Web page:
Port of LA, Long Beach budgets target waterfront development, infrastructure upgrades

The Port of Los Angeles will have a $1.7 billion budget for the 2021-22 fiscal year that will include significant investments in San Pedro and Wilmington waterfront projects.

The spending plan, which the harbor commission approved Thursday, June 3, follows a year of dramatic changes as the global coronavirus pandemic crushed cargo volume in the early months of 2020 only to be reversed in the summer, when record numbers of containers flooded the twin ports of Los Angeles and Long Beach.

“Last year at this time the world looked very different,” said Marla Bleavins, deputy executive director of Finance and Administration and chief financial officer for the Port of Los Angeles. “Things looked like they were going to fall off the edge of a cliff.”

The budget forecasts cargo volumes next fiscal year, which begins in July, to be about 9.7 million TEUs — the universal cargo measurement — which would be a 6.7% decrease over 2020-21; by the end of this fiscal year, the port is expected to hit 10.4 million TEUs.

Revenues are projected to be $533.3 million, down by $11.7 million from 2020-21.

Still, the port is in good shape, said Executive Director Gene Seroka.

“This budget puts us in a solid position to keep operating expenses in check and manage through any market uncertainties,” he said, “particularly if consumer demand shifts from goods to more services and activities as the economy opens up.”

Major investments in infrastructure target $188.7 million in capital improvements, up by 42.5% over the previous years.

Expenditures include:

$46.6 million for Wilmington Waterfront projects;
$32.3 million for repairs and upgrades to liquid bulk terminals;
$15.1 million for improvements and repairs to Harbor Department facilities and computer software system upgrades;
$13.6 million for the Alameda Corridor Southern Terminus Gap Closure project on port land, along Harry Bridges Boulevard and adjacent to the TraPac Terminal;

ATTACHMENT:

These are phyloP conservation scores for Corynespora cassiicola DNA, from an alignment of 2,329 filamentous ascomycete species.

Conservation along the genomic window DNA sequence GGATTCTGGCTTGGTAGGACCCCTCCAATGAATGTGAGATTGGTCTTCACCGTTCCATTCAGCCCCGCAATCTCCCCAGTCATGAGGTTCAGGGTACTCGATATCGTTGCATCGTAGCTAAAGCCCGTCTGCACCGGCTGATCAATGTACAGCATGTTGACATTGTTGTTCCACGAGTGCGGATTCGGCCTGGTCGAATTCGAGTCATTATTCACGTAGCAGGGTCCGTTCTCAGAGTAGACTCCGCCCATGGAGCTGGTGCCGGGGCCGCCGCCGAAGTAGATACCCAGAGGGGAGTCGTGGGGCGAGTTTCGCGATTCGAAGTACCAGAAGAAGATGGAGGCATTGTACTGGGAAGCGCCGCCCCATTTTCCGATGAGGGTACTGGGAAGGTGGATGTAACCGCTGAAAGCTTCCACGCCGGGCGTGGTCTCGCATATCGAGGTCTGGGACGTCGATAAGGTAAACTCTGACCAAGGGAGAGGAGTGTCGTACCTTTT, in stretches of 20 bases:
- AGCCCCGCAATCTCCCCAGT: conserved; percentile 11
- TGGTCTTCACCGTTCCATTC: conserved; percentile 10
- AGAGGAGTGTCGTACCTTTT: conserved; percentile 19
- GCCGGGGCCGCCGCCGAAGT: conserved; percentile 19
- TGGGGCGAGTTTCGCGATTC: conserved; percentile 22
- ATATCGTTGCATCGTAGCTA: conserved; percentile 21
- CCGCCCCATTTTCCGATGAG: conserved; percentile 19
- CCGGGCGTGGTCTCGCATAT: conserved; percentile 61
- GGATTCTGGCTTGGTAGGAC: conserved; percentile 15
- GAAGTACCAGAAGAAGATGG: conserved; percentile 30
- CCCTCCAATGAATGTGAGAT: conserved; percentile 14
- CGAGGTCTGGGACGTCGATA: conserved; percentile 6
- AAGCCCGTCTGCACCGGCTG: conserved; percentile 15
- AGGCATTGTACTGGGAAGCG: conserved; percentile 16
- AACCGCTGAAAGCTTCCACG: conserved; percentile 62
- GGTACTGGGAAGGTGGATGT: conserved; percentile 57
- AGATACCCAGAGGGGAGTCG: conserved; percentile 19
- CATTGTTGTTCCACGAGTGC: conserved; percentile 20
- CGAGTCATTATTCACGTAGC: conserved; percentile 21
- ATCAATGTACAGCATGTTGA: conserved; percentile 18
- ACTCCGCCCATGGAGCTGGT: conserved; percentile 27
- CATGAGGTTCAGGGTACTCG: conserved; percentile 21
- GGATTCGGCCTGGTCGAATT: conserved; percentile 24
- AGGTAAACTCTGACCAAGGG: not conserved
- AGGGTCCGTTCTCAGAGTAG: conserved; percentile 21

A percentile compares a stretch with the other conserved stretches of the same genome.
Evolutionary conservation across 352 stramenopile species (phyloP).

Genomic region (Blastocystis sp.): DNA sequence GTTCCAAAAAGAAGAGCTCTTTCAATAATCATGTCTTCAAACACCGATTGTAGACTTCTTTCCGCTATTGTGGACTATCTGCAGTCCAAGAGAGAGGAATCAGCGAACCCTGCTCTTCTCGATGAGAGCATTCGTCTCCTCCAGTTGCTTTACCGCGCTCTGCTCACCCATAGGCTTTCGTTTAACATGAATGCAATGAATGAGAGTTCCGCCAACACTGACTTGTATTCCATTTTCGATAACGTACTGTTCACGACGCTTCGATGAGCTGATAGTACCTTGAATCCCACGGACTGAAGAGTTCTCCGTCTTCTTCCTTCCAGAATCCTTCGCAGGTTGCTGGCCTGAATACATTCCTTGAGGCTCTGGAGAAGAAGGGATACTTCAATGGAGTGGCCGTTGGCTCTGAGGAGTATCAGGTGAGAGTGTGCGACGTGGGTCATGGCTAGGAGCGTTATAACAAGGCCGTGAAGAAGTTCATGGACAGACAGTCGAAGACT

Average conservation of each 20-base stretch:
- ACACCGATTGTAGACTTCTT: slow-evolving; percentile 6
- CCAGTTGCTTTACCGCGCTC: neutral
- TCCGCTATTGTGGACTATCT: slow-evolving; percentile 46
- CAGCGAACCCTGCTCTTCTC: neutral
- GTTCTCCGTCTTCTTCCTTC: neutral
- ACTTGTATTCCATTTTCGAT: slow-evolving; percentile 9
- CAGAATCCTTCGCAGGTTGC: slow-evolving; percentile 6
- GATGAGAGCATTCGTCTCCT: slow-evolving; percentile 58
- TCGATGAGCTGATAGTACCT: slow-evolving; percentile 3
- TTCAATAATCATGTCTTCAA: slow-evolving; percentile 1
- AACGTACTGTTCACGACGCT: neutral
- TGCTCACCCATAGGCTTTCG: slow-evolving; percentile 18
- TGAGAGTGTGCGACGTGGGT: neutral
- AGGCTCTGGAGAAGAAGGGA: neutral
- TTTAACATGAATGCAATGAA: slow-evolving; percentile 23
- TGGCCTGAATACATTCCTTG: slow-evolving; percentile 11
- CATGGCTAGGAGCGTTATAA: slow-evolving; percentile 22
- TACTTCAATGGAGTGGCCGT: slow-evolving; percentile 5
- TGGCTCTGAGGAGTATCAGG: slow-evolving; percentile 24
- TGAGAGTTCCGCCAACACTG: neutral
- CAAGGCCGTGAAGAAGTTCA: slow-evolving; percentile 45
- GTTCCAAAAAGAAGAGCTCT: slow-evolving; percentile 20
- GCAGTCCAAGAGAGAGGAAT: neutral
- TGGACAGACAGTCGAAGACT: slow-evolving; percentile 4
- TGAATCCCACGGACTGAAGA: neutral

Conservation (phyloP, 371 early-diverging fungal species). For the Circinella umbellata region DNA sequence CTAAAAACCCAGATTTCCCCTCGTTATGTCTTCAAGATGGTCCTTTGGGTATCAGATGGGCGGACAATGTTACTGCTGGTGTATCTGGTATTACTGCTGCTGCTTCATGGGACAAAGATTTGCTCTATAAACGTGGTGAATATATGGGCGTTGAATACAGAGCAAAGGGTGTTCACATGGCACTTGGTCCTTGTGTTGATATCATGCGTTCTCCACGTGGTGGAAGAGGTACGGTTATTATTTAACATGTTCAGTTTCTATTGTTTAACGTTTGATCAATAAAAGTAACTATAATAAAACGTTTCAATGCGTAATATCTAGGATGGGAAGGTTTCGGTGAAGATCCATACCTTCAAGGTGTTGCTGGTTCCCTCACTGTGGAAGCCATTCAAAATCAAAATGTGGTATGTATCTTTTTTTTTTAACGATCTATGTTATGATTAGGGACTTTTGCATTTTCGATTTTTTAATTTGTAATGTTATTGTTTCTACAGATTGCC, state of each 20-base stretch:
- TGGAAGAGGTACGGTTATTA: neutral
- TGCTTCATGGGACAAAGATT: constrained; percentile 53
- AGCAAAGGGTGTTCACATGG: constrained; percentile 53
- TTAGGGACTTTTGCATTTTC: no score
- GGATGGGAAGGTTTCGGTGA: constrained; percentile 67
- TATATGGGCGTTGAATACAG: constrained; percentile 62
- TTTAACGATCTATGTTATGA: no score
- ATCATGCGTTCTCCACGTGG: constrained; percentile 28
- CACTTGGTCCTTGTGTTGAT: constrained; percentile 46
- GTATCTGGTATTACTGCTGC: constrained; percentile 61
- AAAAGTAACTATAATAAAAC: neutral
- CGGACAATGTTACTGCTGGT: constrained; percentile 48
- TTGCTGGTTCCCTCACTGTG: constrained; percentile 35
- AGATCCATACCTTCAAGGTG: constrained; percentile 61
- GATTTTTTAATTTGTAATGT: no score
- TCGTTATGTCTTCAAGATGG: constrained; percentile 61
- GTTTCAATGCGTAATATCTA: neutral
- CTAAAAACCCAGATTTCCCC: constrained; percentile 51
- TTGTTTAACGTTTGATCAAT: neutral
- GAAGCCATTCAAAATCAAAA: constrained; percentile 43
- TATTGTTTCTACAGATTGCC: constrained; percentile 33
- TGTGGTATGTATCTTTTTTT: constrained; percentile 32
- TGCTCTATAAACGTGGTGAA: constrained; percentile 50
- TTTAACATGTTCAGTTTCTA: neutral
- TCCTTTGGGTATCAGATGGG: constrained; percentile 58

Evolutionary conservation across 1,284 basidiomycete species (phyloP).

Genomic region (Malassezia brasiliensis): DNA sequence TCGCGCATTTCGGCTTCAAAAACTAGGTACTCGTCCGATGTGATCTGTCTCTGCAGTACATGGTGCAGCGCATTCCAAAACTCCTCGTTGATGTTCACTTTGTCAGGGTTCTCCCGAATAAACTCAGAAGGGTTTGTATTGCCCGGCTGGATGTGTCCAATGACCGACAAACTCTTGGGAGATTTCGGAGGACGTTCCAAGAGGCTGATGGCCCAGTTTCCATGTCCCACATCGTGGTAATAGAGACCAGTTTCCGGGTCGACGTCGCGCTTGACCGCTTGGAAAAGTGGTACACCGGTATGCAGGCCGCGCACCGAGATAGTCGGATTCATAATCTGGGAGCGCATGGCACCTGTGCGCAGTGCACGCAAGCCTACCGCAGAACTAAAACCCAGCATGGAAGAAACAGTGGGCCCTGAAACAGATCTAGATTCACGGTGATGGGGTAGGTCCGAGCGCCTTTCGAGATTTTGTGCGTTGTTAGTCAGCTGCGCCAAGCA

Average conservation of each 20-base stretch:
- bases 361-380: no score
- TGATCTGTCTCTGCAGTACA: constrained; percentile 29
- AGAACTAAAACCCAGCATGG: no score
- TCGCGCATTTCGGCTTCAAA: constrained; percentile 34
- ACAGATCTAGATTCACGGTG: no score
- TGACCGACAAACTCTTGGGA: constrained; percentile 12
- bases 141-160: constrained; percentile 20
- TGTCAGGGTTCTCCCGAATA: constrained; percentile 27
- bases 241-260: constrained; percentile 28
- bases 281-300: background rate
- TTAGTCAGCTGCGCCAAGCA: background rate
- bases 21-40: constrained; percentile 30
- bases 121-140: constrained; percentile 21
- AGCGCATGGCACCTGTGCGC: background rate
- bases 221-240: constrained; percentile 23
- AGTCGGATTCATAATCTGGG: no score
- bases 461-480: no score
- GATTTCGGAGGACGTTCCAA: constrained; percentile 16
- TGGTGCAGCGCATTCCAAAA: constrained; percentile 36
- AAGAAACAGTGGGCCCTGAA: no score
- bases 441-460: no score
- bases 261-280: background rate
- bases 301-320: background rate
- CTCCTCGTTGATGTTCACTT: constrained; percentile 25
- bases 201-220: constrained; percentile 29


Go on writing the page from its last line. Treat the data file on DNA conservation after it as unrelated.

$13 million for Everport Container Terminal improvements;
$9.2 million for San Pedro Waterfront projects; and
$7.4 million for various environmental programs.

The port’s Public Access Investment Plan, which takes 10% of operating revenue minus expenses to be used for projects to create visitor attractions along the waterfront, is now bringing in about $22 million a year. That money is put into an account but isn’t always spent in the same year, since projects can take several years to complete.

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“In earlier years, we were not spending that much,” Bleavins said, “but now with projects under construction we’ll see more spending in the next couple of years.”

The Port of Long Beach, meanwhile, approved its 2021-22 budget last week. The $622.4 million budget directs more than half of its expenditures for capital improvement projects, including modernization of terminals, roads and other infrastructure. Operating revenue in that port is projected to be 8.7% higher because of the container surge.

The Pier B on-dock rail yard and demolition of the old Gerald Desmond Bridge will top capital expenditures in the Port of Long Beach.

The Port of Long Beach’s fiscal year begins in October.

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